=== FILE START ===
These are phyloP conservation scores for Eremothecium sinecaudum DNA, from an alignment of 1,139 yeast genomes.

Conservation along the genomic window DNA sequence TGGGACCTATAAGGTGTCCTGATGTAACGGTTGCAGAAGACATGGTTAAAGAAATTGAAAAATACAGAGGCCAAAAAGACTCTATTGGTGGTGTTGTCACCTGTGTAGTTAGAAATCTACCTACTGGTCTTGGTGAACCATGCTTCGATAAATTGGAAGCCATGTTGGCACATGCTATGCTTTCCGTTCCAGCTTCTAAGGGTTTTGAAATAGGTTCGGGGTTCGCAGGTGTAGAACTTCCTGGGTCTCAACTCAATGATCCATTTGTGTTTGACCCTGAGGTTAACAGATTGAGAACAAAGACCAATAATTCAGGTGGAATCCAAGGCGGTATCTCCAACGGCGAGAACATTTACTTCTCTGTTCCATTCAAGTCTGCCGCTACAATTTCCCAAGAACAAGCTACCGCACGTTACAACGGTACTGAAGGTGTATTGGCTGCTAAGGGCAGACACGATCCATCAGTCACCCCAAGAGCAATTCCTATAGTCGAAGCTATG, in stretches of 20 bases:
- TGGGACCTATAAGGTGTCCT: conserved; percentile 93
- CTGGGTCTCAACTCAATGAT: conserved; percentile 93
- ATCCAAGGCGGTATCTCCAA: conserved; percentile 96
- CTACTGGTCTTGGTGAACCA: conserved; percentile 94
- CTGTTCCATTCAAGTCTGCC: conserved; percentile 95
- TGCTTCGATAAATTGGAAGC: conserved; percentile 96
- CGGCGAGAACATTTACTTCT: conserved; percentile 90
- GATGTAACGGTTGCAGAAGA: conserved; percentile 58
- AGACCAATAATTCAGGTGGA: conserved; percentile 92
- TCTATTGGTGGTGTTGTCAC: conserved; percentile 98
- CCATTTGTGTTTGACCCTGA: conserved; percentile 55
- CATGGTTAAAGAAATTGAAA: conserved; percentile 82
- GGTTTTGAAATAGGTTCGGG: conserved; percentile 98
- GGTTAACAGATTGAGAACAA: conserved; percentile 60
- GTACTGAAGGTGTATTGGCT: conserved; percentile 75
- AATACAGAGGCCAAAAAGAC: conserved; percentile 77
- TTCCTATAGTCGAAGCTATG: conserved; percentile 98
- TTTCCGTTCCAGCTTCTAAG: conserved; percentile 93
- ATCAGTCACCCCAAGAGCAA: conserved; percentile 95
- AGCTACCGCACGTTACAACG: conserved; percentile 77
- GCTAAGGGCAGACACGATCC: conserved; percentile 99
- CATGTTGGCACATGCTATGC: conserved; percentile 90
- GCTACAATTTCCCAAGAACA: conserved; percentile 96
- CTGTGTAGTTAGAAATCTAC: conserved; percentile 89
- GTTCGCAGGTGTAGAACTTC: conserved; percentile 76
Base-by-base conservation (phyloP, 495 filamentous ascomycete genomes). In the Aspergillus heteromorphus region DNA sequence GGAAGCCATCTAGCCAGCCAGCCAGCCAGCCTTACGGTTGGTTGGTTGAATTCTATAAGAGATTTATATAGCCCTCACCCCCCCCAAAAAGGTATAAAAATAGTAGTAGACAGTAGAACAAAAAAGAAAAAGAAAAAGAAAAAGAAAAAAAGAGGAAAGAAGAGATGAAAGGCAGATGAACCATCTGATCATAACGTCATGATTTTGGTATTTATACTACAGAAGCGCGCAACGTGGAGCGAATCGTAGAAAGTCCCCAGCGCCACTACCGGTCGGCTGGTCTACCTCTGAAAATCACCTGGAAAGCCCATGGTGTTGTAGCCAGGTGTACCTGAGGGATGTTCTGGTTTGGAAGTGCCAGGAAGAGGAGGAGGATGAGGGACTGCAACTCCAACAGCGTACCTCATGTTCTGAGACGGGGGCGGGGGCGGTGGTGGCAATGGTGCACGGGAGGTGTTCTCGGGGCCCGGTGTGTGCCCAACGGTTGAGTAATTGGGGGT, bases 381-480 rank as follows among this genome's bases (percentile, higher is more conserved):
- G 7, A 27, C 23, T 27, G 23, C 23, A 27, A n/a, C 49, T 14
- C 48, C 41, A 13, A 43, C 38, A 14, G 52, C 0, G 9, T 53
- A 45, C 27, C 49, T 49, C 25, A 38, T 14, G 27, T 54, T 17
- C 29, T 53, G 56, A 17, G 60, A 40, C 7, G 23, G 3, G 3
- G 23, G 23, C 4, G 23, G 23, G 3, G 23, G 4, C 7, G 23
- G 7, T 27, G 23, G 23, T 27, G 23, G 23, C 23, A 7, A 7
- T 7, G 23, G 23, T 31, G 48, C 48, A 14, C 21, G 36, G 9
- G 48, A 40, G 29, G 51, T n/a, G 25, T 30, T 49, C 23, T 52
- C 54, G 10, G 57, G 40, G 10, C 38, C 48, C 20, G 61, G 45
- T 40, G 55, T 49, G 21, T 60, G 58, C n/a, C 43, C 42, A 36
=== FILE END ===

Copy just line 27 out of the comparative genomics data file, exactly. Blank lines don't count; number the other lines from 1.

- GTTCGCAGGTGTAGAACTTC: conserved; percentile 76